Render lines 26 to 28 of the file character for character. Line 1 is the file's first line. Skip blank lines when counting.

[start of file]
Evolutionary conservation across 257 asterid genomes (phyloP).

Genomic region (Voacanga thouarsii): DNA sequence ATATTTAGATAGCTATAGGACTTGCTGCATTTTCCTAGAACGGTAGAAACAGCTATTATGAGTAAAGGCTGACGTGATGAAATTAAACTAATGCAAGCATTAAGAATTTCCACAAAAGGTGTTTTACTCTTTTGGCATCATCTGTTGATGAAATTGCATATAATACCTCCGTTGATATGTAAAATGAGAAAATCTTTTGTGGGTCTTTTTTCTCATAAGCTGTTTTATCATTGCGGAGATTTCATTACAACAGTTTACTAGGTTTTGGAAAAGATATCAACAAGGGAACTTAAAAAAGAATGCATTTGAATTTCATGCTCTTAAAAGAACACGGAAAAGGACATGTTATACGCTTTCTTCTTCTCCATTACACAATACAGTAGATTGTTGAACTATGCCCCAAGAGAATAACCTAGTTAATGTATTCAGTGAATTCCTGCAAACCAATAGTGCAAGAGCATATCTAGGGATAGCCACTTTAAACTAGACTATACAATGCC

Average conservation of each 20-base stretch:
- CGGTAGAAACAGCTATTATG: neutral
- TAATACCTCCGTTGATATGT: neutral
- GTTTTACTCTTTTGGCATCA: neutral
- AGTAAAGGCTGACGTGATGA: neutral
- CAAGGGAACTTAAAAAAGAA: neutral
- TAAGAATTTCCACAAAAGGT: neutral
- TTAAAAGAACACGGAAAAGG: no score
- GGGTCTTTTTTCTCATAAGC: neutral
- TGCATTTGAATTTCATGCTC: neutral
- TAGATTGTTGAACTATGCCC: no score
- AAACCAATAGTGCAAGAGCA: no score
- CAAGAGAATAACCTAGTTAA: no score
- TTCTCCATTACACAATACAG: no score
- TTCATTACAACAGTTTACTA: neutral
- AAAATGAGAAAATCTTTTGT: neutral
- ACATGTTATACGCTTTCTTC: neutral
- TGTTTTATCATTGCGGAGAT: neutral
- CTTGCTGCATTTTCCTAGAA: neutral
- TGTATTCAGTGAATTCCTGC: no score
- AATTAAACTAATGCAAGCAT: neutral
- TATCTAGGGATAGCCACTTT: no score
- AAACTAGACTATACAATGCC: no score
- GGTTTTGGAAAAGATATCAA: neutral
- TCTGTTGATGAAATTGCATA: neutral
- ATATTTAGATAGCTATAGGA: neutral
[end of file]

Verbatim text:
- GGTTTTGGAAAAGATATCAA: neutral
- TCTGTTGATGAAATTGCATA: neutral
- ATATTTAGATAGCTATAGGA: neutral